____________________________________

If you find this post worthwhile, please consider sharing it with your colleagues. The link to this blog is www.busklaw.blogspot.com and my website is www.busklaw.com. And my email address is busklaw@charter.net. Thanks!

Comments

Popular posts from this blog

The BUSKLAW April Newsletter: Pulling Apart the Purchase Agreement for the ICON A5: "The Jet Ski with Wings"

The ICON A5 is an amphibious "light-sport aircraft" that is marketed primarily to adventurous amateur pilots with deep pockets (and spacious home garages in which to store their ICONs). The plane has a recreational focus; it can seat only two, has limited load capacity, and isn't intended to go very far. The cost of the plane was $139K when first introduced in 2006 but is now $389K for a "fully-loaded version."

YouTube is full of videos showing how much fun you can have with an ICON A5 (especially with water landings and take-offs), bringing to mind the "jet ski with wings" analogy. So the ICON A5 is perhaps the ultimate high-tech, outdoor adult toy (unless you're afraid of heights). There have been several fatalities with the A5, but these apparently resulted from pilot error in one case and reckless flying in another rather than from mechanical defects or design flaws. 

The ICON A5 Purchase Agreement (including the Operating Agreement as Exhibit B…

The BUSKLAW September Newsletter: Lawyers and Their Goofy Words - and What to Do About It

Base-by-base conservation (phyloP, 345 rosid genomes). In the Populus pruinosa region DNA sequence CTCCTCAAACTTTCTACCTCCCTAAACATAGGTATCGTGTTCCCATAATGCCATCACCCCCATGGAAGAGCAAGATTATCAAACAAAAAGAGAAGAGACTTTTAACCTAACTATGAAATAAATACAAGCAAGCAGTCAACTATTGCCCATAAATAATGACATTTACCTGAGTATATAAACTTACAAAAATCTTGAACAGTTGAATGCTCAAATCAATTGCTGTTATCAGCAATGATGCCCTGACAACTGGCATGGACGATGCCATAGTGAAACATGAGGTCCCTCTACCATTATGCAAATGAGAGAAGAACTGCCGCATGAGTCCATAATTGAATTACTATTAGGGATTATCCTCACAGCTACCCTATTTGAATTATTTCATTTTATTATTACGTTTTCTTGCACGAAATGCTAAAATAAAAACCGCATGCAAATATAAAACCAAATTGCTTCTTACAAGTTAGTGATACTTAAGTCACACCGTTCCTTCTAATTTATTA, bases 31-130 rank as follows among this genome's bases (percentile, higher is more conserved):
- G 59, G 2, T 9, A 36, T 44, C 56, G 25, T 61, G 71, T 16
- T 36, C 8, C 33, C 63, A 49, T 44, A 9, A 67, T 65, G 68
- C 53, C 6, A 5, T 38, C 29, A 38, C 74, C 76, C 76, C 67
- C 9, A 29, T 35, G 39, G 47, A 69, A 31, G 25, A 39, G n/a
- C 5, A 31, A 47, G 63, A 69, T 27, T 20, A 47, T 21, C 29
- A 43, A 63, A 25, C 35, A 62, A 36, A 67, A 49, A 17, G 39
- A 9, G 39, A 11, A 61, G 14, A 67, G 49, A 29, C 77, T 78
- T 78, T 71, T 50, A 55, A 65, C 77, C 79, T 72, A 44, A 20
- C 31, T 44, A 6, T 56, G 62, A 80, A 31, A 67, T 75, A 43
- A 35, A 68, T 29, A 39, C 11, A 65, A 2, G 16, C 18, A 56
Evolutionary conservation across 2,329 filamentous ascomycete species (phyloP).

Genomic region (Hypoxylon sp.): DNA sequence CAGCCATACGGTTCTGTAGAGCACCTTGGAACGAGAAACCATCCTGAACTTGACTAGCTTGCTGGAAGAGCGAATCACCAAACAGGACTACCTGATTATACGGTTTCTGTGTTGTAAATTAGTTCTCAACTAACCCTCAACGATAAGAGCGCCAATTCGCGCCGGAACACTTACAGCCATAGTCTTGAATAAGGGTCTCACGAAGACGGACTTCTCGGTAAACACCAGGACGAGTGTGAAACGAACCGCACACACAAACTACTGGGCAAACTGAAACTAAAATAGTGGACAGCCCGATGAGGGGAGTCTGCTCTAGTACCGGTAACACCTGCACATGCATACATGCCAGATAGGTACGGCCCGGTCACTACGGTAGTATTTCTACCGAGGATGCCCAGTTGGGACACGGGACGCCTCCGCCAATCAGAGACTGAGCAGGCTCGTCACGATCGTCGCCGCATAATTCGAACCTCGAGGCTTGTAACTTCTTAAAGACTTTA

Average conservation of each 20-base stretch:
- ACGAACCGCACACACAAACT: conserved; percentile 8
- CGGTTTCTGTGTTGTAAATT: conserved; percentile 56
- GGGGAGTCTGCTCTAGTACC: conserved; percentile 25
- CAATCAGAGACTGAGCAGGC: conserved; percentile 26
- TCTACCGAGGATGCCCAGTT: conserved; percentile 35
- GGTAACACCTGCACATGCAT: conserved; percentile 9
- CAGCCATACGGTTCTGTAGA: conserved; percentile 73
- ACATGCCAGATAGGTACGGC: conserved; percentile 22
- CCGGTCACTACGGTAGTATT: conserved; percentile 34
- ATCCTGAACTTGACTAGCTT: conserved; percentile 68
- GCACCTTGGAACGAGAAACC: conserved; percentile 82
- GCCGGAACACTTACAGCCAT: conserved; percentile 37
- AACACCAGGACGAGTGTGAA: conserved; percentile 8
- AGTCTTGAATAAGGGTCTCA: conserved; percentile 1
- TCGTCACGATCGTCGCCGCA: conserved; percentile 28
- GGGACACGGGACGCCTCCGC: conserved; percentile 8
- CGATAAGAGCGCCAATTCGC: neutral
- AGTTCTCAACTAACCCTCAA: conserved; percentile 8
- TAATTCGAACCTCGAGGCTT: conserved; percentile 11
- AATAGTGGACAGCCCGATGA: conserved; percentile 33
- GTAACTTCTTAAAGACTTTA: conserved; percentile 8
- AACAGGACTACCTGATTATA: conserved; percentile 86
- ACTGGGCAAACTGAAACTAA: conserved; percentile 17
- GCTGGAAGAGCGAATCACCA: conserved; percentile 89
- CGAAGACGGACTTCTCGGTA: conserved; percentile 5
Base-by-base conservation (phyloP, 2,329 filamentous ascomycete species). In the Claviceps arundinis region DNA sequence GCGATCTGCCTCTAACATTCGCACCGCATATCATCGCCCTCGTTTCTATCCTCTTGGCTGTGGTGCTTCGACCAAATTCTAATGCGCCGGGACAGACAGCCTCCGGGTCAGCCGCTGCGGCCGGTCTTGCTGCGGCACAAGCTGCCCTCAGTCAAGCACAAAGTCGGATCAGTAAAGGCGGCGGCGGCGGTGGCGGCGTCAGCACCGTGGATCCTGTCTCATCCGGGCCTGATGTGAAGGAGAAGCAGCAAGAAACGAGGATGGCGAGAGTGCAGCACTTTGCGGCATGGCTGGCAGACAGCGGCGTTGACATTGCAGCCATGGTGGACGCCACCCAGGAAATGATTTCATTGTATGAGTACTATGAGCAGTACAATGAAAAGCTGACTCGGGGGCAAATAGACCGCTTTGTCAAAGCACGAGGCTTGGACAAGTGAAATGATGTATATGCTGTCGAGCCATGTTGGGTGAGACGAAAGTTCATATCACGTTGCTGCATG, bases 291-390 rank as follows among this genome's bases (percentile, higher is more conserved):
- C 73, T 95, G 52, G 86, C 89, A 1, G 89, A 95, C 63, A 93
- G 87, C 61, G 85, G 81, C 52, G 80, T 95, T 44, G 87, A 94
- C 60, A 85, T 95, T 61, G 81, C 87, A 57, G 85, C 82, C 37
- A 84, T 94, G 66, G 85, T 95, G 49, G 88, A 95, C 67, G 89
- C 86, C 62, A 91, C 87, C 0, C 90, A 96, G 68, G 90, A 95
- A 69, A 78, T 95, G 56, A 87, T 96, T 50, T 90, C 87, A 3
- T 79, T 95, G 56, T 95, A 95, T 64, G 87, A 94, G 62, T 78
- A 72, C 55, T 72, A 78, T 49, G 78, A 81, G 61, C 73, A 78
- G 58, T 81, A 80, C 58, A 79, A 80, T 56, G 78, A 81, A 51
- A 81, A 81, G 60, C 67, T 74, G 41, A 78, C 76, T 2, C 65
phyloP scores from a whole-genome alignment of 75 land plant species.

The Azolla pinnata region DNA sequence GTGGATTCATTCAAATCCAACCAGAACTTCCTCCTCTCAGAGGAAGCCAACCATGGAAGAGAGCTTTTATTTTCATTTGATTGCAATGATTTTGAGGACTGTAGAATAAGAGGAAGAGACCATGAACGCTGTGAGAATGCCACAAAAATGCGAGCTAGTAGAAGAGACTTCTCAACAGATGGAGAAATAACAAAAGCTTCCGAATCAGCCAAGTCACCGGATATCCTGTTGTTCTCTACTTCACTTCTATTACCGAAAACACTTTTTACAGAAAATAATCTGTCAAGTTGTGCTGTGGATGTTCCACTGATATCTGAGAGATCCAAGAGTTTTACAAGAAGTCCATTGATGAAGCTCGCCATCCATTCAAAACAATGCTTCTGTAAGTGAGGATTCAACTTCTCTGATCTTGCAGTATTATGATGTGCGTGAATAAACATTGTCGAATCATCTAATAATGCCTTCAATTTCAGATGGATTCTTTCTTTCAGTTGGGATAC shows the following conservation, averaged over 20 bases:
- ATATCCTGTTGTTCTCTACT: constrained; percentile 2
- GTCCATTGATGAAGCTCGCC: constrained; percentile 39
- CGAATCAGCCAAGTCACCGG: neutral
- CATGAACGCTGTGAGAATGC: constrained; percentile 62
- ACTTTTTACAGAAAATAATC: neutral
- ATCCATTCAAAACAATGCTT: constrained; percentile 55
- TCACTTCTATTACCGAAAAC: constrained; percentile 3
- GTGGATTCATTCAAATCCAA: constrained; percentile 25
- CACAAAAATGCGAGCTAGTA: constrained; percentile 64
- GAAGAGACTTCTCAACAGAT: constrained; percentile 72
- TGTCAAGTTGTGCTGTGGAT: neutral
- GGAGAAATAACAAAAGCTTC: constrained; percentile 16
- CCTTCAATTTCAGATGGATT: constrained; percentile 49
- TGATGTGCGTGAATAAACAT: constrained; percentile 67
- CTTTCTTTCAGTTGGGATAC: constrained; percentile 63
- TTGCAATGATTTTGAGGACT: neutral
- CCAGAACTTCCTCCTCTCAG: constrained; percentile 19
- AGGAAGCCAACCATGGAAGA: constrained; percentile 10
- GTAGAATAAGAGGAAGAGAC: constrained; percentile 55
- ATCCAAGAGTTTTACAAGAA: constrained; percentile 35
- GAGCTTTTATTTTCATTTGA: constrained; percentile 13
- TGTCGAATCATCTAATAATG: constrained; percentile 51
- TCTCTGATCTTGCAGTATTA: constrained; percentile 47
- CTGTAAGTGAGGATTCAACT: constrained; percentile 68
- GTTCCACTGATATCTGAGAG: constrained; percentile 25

Growing up, I was told that lawyers were smart cookies. After all, getting a law degree isn't an easy task. You first go to college and find a subject that is best suited to how your brain works so that you can maintain a high GPA. In my case, I quickly discovered that I wasn't a good fit for the "hard sciences." So I took a lot of Political Science and English courses, learned how to write fairly well, suffered through the tedious law school aptitude test on October 20, 1973, graduated with a B.A. degree in 1974 and then went on to law school. There, I endured a legal education infused with the Socratic method (here's an example), suffered occasional migraines (because some of my law professors were truly smart but couldn't teach) and graduated with my law degree on Mother's Day, 1977. Passed the Michigan bar exam and by God, became an honest-to-goodness lawyer in November of 1977!

So having gone through undergraduate studies, law school, and the bar exam…

A BUSKLAW Newsletter Aside: We Speak Information Technology Law

When I describe my legal specialty as information technology ("IT"), the common response (along with a puzzled look) is, "what does that mean?"

Short answer: "It means a lot." 

Because there isn't a business in existence that isn't affected by something IT related. Does your firm have a website that collects personal information? Then you should have terms of use (and a cookie policy) that comply with state and federal laws, regulations, and the GDPR. Do you sell things on your website and accept credit cards as payment? Then you must institute payment card industry data security standards to protect that credit card data from hackers. And you also must have credit card agreements with your card companies and processing bank that contain indemnity and other "bet your business" obligations. In my experience, credit card agreements are notoriously one-sided and chock full of legal jargon. Have you read yours?  

Apart from those considerations…